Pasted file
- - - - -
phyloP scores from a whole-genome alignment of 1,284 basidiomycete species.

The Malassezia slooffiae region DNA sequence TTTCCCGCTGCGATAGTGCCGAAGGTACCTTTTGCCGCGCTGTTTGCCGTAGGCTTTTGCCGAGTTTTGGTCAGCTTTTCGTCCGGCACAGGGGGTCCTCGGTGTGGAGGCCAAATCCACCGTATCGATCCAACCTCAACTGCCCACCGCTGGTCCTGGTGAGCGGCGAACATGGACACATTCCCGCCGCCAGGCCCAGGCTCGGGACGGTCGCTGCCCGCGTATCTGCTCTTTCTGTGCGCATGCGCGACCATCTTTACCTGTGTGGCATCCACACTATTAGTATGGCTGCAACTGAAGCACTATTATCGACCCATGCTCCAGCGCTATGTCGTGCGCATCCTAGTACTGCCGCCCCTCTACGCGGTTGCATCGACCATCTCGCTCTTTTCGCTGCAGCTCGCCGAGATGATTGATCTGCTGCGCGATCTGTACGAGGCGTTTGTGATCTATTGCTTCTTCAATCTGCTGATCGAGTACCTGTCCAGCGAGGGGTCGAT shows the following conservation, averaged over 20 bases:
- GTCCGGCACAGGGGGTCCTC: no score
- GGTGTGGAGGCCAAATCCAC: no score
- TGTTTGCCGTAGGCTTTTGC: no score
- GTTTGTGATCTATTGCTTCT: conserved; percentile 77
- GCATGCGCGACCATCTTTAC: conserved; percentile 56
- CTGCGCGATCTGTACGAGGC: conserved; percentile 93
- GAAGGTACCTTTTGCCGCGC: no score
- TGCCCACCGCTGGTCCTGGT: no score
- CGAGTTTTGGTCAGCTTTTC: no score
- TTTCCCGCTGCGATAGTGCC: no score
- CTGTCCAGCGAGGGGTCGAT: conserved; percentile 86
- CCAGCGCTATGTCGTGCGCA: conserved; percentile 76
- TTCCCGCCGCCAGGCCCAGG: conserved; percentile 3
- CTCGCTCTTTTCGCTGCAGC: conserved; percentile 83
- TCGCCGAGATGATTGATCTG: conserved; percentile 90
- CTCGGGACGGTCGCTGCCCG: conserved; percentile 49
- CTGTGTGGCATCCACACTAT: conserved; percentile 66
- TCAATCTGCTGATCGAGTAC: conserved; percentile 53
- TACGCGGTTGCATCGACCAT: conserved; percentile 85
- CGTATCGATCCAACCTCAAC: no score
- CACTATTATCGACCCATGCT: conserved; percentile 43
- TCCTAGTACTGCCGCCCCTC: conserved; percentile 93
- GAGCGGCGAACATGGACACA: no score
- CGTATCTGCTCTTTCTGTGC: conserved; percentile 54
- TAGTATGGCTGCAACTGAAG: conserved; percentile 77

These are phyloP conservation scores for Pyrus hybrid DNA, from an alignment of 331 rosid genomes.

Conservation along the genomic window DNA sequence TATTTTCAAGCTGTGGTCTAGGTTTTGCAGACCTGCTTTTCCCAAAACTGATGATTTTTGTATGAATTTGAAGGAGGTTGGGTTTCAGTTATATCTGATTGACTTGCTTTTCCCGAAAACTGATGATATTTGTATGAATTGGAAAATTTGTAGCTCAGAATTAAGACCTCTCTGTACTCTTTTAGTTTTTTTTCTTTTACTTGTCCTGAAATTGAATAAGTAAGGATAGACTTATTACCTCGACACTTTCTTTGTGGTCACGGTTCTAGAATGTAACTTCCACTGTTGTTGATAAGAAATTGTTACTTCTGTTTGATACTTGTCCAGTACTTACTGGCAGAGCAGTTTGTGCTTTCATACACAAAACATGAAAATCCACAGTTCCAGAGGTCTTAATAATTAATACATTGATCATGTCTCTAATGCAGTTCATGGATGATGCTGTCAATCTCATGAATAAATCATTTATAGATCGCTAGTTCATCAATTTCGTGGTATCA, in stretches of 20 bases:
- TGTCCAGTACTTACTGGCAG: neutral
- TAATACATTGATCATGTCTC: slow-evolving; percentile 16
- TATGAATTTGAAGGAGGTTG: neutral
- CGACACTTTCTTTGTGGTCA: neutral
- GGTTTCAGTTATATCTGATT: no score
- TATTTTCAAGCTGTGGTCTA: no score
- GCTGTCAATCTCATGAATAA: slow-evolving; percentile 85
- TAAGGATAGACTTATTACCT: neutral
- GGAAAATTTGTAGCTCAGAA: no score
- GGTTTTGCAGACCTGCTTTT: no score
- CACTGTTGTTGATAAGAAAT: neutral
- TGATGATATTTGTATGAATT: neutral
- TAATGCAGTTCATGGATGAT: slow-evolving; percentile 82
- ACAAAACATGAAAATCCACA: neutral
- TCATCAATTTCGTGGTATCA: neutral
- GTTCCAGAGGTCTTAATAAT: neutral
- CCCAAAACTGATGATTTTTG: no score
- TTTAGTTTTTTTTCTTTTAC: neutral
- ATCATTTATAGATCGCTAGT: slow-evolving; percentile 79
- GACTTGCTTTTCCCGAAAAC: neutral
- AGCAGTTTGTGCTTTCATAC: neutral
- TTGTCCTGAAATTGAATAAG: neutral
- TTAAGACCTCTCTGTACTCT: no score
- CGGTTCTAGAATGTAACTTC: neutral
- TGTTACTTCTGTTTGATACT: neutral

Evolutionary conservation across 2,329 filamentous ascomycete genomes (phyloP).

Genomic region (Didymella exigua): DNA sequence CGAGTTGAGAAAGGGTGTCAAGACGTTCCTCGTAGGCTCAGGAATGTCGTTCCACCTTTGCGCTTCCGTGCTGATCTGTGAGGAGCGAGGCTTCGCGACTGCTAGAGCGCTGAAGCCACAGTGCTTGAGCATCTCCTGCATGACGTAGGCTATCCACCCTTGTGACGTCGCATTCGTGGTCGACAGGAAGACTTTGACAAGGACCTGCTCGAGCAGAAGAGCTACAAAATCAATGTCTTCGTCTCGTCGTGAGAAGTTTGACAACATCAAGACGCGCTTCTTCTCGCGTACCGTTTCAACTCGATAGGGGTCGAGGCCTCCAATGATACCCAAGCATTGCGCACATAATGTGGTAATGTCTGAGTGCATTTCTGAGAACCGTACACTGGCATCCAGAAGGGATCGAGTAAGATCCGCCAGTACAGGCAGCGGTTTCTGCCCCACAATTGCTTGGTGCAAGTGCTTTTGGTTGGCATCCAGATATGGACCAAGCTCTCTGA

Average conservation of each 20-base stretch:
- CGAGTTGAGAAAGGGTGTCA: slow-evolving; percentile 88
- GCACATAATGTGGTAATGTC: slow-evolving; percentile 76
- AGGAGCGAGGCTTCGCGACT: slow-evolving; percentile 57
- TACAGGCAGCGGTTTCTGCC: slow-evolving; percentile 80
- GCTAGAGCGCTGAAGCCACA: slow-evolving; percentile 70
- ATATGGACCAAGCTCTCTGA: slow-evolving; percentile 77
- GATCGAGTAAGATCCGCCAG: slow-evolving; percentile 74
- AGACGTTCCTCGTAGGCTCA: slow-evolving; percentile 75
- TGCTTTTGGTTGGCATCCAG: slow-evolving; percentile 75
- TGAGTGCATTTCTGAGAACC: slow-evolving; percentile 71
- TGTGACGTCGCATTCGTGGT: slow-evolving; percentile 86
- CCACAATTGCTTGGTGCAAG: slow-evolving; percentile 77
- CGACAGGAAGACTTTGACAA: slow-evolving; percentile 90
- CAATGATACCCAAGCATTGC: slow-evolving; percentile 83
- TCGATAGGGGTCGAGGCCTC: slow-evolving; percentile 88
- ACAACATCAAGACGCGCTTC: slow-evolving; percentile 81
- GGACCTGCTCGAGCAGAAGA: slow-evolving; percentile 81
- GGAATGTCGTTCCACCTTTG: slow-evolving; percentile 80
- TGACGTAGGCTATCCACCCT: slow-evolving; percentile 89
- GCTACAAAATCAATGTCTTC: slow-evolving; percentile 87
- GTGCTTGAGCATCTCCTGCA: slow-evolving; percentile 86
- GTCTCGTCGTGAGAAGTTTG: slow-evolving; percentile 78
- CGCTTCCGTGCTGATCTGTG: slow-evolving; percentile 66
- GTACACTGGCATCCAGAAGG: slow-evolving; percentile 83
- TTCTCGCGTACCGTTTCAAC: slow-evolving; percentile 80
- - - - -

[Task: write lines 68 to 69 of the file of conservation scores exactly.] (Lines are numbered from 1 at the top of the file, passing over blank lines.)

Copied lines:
- TGTGACGTCGCATTCGTGGT: slow-evolving; percentile 86
- CCACAATTGCTTGGTGCAAG: slow-evolving; percentile 77